Prerequisite
Part 0. Basic Concepts of Statistics and Probability
Introduce the basic ideas and methods of probability and statistical theory
and
the practice of statistics. In addition, we will implement approaches to
simulation and
the statistical analysis of data through the use of software, mainly SPlus.
Finally,
this topic will provide students the basic probability and statistics language
for
the second part of this course.

Discrete probability spaces:
Definitions (random variable, distribution,
expectation), binomial distribution, random walk, conditional probabilities,
Bayes formula, independence

Continuous models
General probability spaces, Random variables
and their distributions, normal and lognormal distributions, expectation,
variance, higher moments, Chebychev's inequality, joint distribution, marginal
distribution, convolution, covariance, correlation, partial correlation,
skewness, kurtosis

Statistics
Point estimators (bias, mean square error,
consistency, maximumlikelihood estimators, moment estimators), Statistical
tests (NeymanPearson lemma, ttest), Confidence intervals
The major topics covered in the course, time permitting,
are listed below for your reference.
Content

Univariate linear stochastic models: Chapters
2 and 3

autocorrelation, ACF, and PACF

ARMA processes

Box & Jenkins ARIMA modeling

Forecasting and model building (selection)

Unit root tests

ARFIMA processes

Univariate nonlinear stochastic models: Chapter
4

Random walk hypothesis

Stochastic variance models

ARCH processes and other nonlinear models

Modeling return distributions: Chapter 5

Two models for return distributions

Tail shapes and method of estimation

Model central part of return distributions

Pricing European Option

Regression techniques for nonintegrated financial
time series: Chapter 6

Regression models

ARCHinmean regression models

Misspecification test

Multivariate linear regression models

Vector autoregression

Vector ARMA models

Programming Language: Splus or R
Introduction to the programming environment,
and introduction to writing functions, generating random variables and
binary trees, transformations of data and QQ plots, the central limit
theorem illustrated by simulation, confidence intervals, the use and manipulation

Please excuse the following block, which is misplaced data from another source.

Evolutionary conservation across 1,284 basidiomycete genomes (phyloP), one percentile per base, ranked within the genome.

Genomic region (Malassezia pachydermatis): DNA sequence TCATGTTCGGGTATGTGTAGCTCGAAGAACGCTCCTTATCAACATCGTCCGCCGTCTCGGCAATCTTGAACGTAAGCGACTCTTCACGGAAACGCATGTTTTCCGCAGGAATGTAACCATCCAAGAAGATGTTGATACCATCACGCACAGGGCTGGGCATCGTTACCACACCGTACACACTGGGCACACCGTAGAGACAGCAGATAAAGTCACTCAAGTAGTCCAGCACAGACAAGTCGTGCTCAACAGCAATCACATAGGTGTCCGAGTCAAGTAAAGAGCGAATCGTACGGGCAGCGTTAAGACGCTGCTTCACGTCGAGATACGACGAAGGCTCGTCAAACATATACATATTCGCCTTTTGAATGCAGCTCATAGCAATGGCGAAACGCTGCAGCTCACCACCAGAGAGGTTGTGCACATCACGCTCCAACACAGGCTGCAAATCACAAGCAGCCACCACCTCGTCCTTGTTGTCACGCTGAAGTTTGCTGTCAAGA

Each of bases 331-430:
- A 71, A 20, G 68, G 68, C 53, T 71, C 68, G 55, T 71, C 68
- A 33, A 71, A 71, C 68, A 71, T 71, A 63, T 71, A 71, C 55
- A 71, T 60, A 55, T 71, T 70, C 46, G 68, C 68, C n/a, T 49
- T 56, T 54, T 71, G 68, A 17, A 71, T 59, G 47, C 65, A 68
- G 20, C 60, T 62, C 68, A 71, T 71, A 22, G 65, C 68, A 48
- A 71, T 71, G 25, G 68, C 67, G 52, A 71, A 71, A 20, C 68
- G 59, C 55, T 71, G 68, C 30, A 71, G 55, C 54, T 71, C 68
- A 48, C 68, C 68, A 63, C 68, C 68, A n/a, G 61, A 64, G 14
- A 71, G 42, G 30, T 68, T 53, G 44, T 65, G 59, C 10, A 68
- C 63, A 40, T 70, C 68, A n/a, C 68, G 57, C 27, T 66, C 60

of data, maximization of likelihood function.
Examinations

No written exam in the spring
of 2002.
Problem Sets and Programming Exercises

Homework should be turned in on time. No late
homework will be accepted without legitimate reasons.

There will be 2 to 4 programming assignments. You
are expected to write your own codes and turn in your source
code.
Do not copy.
Never
ask your friends to write programs for you.

Project
1 ARMA, Splus or R Programming (Get tseries or fracdiff package.)

Project
2. Unit Root Test (Simulation and Data Analysis), Data

Project
3 Stochastic Volatility (Simulation), MerckData,
3MData

Project
4 Pricing (Simulation)
Lecture Notes:
Chapter 1: Introduction
Chapter 2: Univariate linear stochastic
models: basic concepts

Topic 2: Introduction (Chapter 2.12.3)

Topic 3: ARMA and Time Series Modeling (Chapter
2.32.5)

Topic 4: Nonstationary Processes and ARIMA Models
(Chapter 2.62.8)
Examples in Chapter 2 (Chapter 2.5, 2.7, 2.8)
Chapter 3. Univariate linear stochastic models:
further topics

Topic 5: Unit Root Test and ARIMA Models (Chapter
3.1)

Topic 6: Long Memory Processes: ARFIMA Models
(Chapter 3.23.4)
Chapter 4. Univariate nonlinear stochastic models

Topic 7: ARCH related models

Topic 8: Additional nonlinear models
Chapter 5. Modeling return distributions

Topic 9: Return distribution and Pricing

Topic 10: Value at Risk
Supplement:

Topic 11: Revisit Linear and Nonlinear Time Series

Topic 12: Maximum Likelihood Estimate and Least
Squares Method
Not Covered:
Chapter 6. Regression techniques for nonintegrated
financial time series
Chapter 7. Regression techniques for integrated
financial time series
Chapter 8. Further topics in the analysis
of integrated financial time series
Data appendix: click
here.
References.
Edited April 1, 2002